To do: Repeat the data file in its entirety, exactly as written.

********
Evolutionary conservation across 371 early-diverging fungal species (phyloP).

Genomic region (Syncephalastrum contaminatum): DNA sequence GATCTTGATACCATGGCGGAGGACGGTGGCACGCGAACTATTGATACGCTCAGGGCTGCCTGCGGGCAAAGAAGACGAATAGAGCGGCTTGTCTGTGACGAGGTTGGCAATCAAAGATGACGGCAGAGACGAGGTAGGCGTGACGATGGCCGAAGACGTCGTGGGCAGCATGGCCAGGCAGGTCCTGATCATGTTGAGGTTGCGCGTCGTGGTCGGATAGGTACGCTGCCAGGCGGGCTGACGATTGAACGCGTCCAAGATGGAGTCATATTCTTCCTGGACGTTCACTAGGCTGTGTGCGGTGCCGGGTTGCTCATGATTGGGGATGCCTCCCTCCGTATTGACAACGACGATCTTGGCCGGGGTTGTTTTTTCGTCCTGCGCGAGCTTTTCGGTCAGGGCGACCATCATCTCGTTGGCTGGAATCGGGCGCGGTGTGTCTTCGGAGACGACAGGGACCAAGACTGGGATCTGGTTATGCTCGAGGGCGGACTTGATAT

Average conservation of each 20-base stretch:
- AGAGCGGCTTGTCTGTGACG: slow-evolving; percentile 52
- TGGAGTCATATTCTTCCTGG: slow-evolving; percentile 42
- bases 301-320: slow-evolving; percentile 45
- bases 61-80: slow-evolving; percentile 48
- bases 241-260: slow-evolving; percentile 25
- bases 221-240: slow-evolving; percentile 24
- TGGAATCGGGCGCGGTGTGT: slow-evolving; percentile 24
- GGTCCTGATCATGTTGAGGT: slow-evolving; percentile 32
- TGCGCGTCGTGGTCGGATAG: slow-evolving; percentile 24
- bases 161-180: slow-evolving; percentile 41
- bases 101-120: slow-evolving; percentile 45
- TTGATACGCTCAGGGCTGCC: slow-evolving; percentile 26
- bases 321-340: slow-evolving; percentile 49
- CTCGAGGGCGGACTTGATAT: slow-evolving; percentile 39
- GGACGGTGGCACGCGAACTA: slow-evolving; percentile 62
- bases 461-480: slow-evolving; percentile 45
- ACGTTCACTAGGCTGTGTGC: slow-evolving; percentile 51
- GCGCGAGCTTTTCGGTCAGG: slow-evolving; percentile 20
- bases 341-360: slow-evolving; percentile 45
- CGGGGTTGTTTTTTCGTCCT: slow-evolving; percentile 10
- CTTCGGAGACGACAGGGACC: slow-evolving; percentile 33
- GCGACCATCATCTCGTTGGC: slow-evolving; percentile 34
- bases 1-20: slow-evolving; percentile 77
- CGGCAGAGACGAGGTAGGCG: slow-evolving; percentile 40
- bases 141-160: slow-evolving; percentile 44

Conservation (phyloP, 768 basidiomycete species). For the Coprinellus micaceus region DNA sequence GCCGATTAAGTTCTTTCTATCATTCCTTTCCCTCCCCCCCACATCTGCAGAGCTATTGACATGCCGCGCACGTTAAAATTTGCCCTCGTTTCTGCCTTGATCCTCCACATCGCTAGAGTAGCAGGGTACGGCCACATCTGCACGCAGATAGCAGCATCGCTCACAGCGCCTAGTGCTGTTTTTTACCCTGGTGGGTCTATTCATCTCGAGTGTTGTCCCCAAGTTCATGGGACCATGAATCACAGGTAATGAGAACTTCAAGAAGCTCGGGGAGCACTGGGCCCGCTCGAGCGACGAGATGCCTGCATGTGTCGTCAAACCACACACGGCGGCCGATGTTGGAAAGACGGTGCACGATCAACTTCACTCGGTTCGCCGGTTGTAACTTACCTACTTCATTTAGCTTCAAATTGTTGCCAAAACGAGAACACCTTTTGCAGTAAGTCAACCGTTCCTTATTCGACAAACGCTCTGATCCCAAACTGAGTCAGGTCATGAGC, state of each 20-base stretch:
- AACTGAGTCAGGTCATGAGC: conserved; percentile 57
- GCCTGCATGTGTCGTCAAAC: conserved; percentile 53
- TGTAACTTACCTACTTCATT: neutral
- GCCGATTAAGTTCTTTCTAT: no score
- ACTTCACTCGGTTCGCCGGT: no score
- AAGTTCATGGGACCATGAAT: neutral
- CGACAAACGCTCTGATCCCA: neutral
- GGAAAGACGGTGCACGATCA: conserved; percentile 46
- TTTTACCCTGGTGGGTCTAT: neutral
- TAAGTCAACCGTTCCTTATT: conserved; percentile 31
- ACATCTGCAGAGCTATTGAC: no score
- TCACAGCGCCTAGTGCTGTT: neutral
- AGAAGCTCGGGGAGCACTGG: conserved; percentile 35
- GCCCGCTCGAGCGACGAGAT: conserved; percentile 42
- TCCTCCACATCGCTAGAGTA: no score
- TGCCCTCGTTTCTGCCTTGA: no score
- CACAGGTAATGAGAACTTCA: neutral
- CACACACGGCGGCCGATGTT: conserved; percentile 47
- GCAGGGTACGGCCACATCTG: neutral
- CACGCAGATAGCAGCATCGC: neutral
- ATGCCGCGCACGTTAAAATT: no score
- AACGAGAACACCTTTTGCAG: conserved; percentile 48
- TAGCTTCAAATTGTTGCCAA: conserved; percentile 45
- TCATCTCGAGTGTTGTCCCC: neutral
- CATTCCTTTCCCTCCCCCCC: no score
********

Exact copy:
Evolutionary conservation across 371 early-diverging fungal species (phyloP).

Genomic region (Syncephalastrum contaminatum): DNA sequence GATCTTGATACCATGGCGGAGGACGGTGGCACGCGAACTATTGATACGCTCAGGGCTGCCTGCGGGCAAAGAAGACGAATAGAGCGGCTTGTCTGTGACGAGGTTGGCAATCAAAGATGACGGCAGAGACGAGGTAGGCGTGACGATGGCCGAAGACGTCGTGGGCAGCATGGCCAGGCAGGTCCTGATCATGTTGAGGTTGCGCGTCGTGGTCGGATAGGTACGCTGCCAGGCGGGCTGACGATTGAACGCGTCCAAGATGGAGTCATATTCTTCCTGGACGTTCACTAGGCTGTGTGCGGTGCCGGGTTGCTCATGATTGGGGATGCCTCCCTCCGTATTGACAACGACGATCTTGGCCGGGGTTGTTTTTTCGTCCTGCGCGAGCTTTTCGGTCAGGGCGACCATCATCTCGTTGGCTGGAATCGGGCGCGGTGTGTCTTCGGAGACGACAGGGACCAAGACTGGGATCTGGTTATGCTCGAGGGCGGACTTGATAT

Average conservation of each 20-base stretch:
- AGAGCGGCTTGTCTGTGACG: slow-evolving; percentile 52
- TGGAGTCATATTCTTCCTGG: slow-evolving; percentile 42
- bases 301-320: slow-evolving; percentile 45
- bases 61-80: slow-evolving; percentile 48
- bases 241-260: slow-evolving; percentile 25
- bases 221-240: slow-evolving; percentile 24
- TGGAATCGGGCGCGGTGTGT: slow-evolving; percentile 24
- GGTCCTGATCATGTTGAGGT: slow-evolving; percentile 32
- TGCGCGTCGTGGTCGGATAG: slow-evolving; percentile 24
- bases 161-180: slow-evolving; percentile 41
- bases 101-120: slow-evolving; percentile 45
- TTGATACGCTCAGGGCTGCC: slow-evolving; percentile 26
- bases 321-340: slow-evolving; percentile 49
- CTCGAGGGCGGACTTGATAT: slow-evolving; percentile 39
- GGACGGTGGCACGCGAACTA: slow-evolving; percentile 62
- bases 461-480: slow-evolving; percentile 45
- ACGTTCACTAGGCTGTGTGC: slow-evolving; percentile 51
- GCGCGAGCTTTTCGGTCAGG: slow-evolving; percentile 20
- bases 341-360: slow-evolving; percentile 45
- CGGGGTTGTTTTTTCGTCCT: slow-evolving; percentile 10
- CTTCGGAGACGACAGGGACC: slow-evolving; percentile 33
- GCGACCATCATCTCGTTGGC: slow-evolving; percentile 34
- bases 1-20: slow-evolving; percentile 77
- CGGCAGAGACGAGGTAGGCG: slow-evolving; percentile 40
- bases 141-160: slow-evolving; percentile 44

Conservation (phyloP, 768 basidiomycete species). For the Coprinellus micaceus region DNA sequence GCCGATTAAGTTCTTTCTATCATTCCTTTCCCTCCCCCCCACATCTGCAGAGCTATTGACATGCCGCGCACGTTAAAATTTGCCCTCGTTTCTGCCTTGATCCTCCACATCGCTAGAGTAGCAGGGTACGGCCACATCTGCACGCAGATAGCAGCATCGCTCACAGCGCCTAGTGCTGTTTTTTACCCTGGTGGGTCTATTCATCTCGAGTGTTGTCCCCAAGTTCATGGGACCATGAATCACAGGTAATGAGAACTTCAAGAAGCTCGGGGAGCACTGGGCCCGCTCGAGCGACGAGATGCCTGCATGTGTCGTCAAACCACACACGGCGGCCGATGTTGGAAAGACGGTGCACGATCAACTTCACTCGGTTCGCCGGTTGTAACTTACCTACTTCATTTAGCTTCAAATTGTTGCCAAAACGAGAACACCTTTTGCAGTAAGTCAACCGTTCCTTATTCGACAAACGCTCTGATCCCAAACTGAGTCAGGTCATGAGC, state of each 20-base stretch:
- AACTGAGTCAGGTCATGAGC: conserved; percentile 57
- GCCTGCATGTGTCGTCAAAC: conserved; percentile 53
- TGTAACTTACCTACTTCATT: neutral
- GCCGATTAAGTTCTTTCTAT: no score
- ACTTCACTCGGTTCGCCGGT: no score
- AAGTTCATGGGACCATGAAT: neutral
- CGACAAACGCTCTGATCCCA: neutral
- GGAAAGACGGTGCACGATCA: conserved; percentile 46
- TTTTACCCTGGTGGGTCTAT: neutral
- TAAGTCAACCGTTCCTTATT: conserved; percentile 31
- ACATCTGCAGAGCTATTGAC: no score
- TCACAGCGCCTAGTGCTGTT: neutral
- AGAAGCTCGGGGAGCACTGG: conserved; percentile 35
- GCCCGCTCGAGCGACGAGAT: conserved; percentile 42
- TCCTCCACATCGCTAGAGTA: no score
- TGCCCTCGTTTCTGCCTTGA: no score
- CACAGGTAATGAGAACTTCA: neutral
- CACACACGGCGGCCGATGTT: conserved; percentile 47
- GCAGGGTACGGCCACATCTG: neutral
- CACGCAGATAGCAGCATCGC: neutral
- ATGCCGCGCACGTTAAAATT: no score
- AACGAGAACACCTTTTGCAG: conserved; percentile 48
- TAGCTTCAAATTGTTGCCAA: conserved; percentile 45
- TCATCTCGAGTGTTGTCCCC: neutral
- CATTCCTTTCCCTCCCCCCC: no score